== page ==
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      Social participation for older people with aphasia: the impact of communication disability on friendships.

      Topics in stroke rehabilitation

      Age Factors, Aged, Aged, 80 and over, Aphasia, psychology, rehabilitation, Case-Control Studies, Educational Status, Humans, Interpersonal Relations, Middle Aged, Qualitative Research, Sex Factors, Social Behavior, Social Support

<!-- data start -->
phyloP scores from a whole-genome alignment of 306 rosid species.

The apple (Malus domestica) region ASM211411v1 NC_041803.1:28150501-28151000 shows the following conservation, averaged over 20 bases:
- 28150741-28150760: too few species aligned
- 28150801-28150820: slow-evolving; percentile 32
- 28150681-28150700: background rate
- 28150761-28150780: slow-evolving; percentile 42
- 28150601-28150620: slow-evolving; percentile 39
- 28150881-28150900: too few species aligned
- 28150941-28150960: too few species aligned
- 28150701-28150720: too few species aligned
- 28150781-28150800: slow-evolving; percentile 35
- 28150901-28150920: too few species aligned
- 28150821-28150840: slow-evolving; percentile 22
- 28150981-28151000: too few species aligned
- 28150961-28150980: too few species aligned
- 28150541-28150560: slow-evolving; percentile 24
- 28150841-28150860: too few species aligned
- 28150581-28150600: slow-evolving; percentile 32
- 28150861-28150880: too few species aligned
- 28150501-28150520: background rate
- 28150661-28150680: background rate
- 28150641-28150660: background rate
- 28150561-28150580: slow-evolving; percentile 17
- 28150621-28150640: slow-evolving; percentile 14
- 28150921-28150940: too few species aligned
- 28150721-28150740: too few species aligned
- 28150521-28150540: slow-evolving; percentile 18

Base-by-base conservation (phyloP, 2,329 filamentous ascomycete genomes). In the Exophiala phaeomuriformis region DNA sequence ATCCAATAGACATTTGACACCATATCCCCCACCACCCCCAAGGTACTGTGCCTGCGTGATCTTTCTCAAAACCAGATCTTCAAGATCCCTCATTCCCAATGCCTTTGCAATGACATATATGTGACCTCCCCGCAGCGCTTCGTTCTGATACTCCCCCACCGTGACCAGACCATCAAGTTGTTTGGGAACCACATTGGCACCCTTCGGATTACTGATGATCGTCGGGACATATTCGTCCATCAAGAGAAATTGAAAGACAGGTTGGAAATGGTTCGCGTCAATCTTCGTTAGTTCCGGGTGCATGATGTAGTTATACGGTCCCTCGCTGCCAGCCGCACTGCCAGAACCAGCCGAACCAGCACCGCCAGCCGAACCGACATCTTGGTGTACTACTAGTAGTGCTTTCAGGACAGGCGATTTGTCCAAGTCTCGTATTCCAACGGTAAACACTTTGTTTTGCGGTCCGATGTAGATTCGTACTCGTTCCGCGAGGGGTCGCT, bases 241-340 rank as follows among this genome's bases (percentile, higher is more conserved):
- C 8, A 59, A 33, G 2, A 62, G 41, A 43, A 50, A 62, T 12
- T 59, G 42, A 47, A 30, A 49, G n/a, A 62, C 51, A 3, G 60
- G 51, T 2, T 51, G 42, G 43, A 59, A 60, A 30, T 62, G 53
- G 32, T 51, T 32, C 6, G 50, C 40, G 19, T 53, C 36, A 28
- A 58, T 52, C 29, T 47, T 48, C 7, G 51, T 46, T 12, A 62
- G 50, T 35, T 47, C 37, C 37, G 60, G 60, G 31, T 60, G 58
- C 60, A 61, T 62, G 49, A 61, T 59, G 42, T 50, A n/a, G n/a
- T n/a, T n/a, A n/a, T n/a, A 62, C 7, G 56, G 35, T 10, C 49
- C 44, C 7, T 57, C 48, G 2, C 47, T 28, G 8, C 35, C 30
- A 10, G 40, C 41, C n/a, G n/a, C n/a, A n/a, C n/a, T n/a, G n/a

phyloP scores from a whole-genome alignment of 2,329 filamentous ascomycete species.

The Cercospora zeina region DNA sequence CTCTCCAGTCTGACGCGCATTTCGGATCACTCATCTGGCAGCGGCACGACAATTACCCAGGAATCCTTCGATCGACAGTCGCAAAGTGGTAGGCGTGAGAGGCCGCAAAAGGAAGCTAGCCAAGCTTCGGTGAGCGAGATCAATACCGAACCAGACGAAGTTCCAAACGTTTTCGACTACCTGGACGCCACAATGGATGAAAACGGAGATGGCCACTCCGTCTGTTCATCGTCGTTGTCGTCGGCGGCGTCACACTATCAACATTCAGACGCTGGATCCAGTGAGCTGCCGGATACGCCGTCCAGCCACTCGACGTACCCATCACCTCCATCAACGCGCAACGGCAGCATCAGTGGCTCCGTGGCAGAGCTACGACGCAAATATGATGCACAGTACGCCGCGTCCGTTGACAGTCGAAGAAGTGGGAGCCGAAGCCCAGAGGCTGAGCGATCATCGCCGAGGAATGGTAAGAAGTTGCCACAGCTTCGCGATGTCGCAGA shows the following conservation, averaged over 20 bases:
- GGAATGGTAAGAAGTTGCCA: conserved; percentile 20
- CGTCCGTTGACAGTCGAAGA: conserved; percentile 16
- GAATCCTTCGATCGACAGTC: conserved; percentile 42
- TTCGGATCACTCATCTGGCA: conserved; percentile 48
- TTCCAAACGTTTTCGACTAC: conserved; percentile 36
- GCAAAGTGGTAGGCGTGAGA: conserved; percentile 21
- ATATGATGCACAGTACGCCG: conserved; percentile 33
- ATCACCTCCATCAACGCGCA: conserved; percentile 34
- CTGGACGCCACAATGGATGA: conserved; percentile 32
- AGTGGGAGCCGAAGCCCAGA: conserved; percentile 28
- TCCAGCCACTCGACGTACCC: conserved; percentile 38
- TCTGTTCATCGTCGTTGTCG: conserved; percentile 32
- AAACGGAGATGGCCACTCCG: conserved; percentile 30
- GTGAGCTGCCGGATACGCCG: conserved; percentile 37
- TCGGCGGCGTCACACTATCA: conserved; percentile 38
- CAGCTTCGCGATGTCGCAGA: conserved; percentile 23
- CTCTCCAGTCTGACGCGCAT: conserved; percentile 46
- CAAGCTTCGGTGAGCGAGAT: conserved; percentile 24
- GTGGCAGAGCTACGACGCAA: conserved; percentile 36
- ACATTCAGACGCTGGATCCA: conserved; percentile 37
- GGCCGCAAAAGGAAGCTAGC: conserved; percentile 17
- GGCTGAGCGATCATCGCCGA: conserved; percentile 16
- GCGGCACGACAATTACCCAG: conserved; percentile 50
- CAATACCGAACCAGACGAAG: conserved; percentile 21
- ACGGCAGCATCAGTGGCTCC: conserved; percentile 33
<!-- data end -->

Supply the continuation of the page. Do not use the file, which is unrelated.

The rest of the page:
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          The language changes experienced by a person with aphasia following a stroke often have sudden and longlasting negative impact on friendships. Friendship relationships are core to social engagement, quality of life, and emotional well-being. The aims of this study were to describe everyday communication with friends for older people with and without aphasia and to examine the nature of actual friendship conversations involving a person with aphasia. This naturalistic inquiry drew data from two phases of research: a participant observation study of 30 older Australians, 15 of whom had aphasia following a stroke, and a collective case study using stimulated recall to examine friendship conversations involving an older person with aphasia. People with aphasia communicated with fewer friends and had smaller social networks. "Friendship" was a core domain of communication for older people and participation in leisure and educational activities was focal in everyday communication with friends. Case study data of conversations between three older people with aphasia and their friends illuminated features of "time," the role of humour, and friends having shared interests. Aphasia has been found to impact on friendships. A need exists for research and intervention programs to address communication with friends for older people with aphasia.

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